Graduate School

  1. I am currently finishing my bachelor's degree in nursing. I have been a registered nurse for three years now. I am wondering what people's opinions are on furthering my nursing career at the master's level. Are there jobs available? Do people find that there are too many schools offering advancement, and not enough jobs available?
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    About Wayne

    Joined: Feb '03; Posts: 3
    Registered Nurse


  3. by   EmeraldNYL
    Wayne, it totally depends on what you want to get your master's in. I have seen NP's working at the bedside, either because they couldn't find jobs or because their practices closed because of the medical malpractice crap. CRNA's are really in demand but it's very difficult to get accepted into a school. These things all go in cycles, and it just so happens that right now bedside nurses are way more in demand than advanced practice nurses. But that could change ten years down the road, who knows. If I were you I would try to narrow down more specifically what you are interested in and look at the job ads in your local paper for how much those types of jobs are in demand. I'm only a student myself so maybe you should talk to some master's level nurses in your city so you can gauge the demand in your area. Good luck!
  4. by   sjoe
    Depends on what you want a graduate degree for.

    Lots of NPs can't fine jobs in various areas of the US, CRNAs usually can. If you want to teach in a nursing school, you'll usually have to have your doctorate or at least be working on it.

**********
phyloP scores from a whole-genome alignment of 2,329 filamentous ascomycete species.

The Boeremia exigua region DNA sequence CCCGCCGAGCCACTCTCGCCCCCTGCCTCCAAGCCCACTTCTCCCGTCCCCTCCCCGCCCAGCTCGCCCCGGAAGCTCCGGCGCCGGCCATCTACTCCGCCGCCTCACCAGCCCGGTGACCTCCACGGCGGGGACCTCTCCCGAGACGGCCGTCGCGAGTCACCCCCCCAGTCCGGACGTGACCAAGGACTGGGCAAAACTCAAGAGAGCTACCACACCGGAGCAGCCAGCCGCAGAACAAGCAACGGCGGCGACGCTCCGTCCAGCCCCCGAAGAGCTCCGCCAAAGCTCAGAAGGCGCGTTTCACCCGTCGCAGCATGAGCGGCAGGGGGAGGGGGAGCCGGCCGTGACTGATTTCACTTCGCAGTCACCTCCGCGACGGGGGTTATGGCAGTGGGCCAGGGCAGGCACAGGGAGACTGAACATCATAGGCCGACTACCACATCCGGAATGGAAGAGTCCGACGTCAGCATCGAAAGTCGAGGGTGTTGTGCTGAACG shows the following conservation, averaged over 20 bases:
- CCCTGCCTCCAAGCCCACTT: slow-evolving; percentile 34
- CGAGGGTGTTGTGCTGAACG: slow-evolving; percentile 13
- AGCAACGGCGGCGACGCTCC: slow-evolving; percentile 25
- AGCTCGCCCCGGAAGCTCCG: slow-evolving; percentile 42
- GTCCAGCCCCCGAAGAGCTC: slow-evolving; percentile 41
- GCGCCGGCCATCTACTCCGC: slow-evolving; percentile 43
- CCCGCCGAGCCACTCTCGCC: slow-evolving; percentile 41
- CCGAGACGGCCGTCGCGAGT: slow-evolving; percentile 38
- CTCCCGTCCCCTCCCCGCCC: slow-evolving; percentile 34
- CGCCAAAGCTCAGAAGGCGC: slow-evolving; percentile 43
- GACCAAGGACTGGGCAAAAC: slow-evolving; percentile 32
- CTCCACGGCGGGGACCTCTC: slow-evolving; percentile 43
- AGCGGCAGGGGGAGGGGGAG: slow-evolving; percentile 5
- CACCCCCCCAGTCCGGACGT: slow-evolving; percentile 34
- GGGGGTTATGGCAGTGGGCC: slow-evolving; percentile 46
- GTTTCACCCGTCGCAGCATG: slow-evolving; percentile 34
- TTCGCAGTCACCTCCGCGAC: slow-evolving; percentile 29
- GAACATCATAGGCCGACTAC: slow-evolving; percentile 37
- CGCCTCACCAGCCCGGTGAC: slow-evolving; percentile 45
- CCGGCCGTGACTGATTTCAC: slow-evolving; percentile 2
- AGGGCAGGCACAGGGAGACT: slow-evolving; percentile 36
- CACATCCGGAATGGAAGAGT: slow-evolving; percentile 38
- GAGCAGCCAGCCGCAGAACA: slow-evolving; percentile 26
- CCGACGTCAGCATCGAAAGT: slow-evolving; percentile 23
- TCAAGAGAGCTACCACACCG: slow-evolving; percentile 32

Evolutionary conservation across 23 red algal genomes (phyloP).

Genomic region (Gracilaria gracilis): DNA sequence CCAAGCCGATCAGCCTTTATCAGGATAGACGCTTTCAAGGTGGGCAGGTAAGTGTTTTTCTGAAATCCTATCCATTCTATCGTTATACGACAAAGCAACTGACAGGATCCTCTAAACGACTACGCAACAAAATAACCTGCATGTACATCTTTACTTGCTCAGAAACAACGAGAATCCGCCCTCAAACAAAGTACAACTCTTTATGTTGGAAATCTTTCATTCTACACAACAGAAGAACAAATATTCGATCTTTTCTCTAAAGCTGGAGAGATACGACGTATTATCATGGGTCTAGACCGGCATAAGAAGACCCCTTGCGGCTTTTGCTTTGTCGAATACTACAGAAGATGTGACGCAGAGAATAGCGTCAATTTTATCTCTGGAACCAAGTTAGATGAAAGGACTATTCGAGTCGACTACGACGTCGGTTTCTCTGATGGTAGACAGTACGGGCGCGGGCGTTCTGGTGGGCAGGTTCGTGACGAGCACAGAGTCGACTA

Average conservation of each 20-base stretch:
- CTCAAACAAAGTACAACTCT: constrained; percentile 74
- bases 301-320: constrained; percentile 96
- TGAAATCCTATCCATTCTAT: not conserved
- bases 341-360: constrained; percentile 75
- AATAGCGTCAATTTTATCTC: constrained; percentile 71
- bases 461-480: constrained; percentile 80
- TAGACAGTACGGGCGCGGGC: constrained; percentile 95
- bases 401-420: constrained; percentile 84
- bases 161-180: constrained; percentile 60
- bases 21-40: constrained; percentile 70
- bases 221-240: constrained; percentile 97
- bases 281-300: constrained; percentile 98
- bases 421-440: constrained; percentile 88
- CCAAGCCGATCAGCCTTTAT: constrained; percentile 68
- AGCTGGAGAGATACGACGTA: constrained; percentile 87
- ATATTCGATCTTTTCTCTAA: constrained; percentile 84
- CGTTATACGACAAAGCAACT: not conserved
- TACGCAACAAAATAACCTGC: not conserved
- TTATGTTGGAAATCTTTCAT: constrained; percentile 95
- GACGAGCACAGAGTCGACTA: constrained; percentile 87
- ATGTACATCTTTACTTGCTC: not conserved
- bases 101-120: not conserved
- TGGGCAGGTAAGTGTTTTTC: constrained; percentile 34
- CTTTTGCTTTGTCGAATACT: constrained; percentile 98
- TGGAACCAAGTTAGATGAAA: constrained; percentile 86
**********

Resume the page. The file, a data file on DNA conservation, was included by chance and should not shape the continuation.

So, when you are clear about what your ultimate goal is, you can more easily explore vocational possibilities in geographical and professional areas that interest you and make an informed decision. Otherwise it is simply guesswork.
  5. by   Wayne
    Thank you for your replies. I am interested in either a CRNA or Nursing Administration degree. Some of the people I work with are negative about furthering education, they say that it is a waste of time. That is why I posted the question. I wanted to see what some other opinions were.
  6. by   EmeraldNYL
    I certainly don't think that furthering one's education is a waste of time!!! However, I think you seriously need to examine what you want to do and what kinds of opportunities you will have once you graduate. Being a CRNA or a nurse administrator are two very different things. As a CRNA you will still be doing patient care, as an administrator you won't. If you're interested in CRNA school I suggest you lurk in the CRNA forum, you can really gain a lot of insight into the profession this way.
  7. by   llg
    Like others, I agree that it depends on what you want to study. I, too, have seen lots of Nurse Practitioners unable to find good jobs. However, the children's hospital I work for has a 40% vacancy rate in its Clinical Nurse Specialist positions. We are desperate for Master's prepared peds nurses who want a role that emphasizes staff development, bedside teaching/consultation to the staff nurses, policy development, etc. Most PNP's are not prepared for those types of roles, even if they are willing to give them a try.

    Similarly, the world needs good managers and administrators. Someone has to run the hospitals and other health care agencies.

    Finally, the world needs nurses with graduate degrees to teach in schools of nursing. The pay is terrible (unless you get a PhD, and even then, it takes a while to climb the ladder high enough to get a good deal), but with a little pressure from the nursing shortage, it might improve.

    Finally ... educating yourself should not be about just finding a job. The job market changes from year to year and it's a mistake to choose a career path just because it's "hot" at the moment. You may find yourself 10 years from now prepared for a job you hate. I also say, "Go where your heart is."

  8. by   Wayne
    Thank you for your replies. It is refreshing to have positive outlooks about furthering my education in nursing. It is going to be nurses like us that are pursuing higher education that will make a world of difference for hte future of nursing.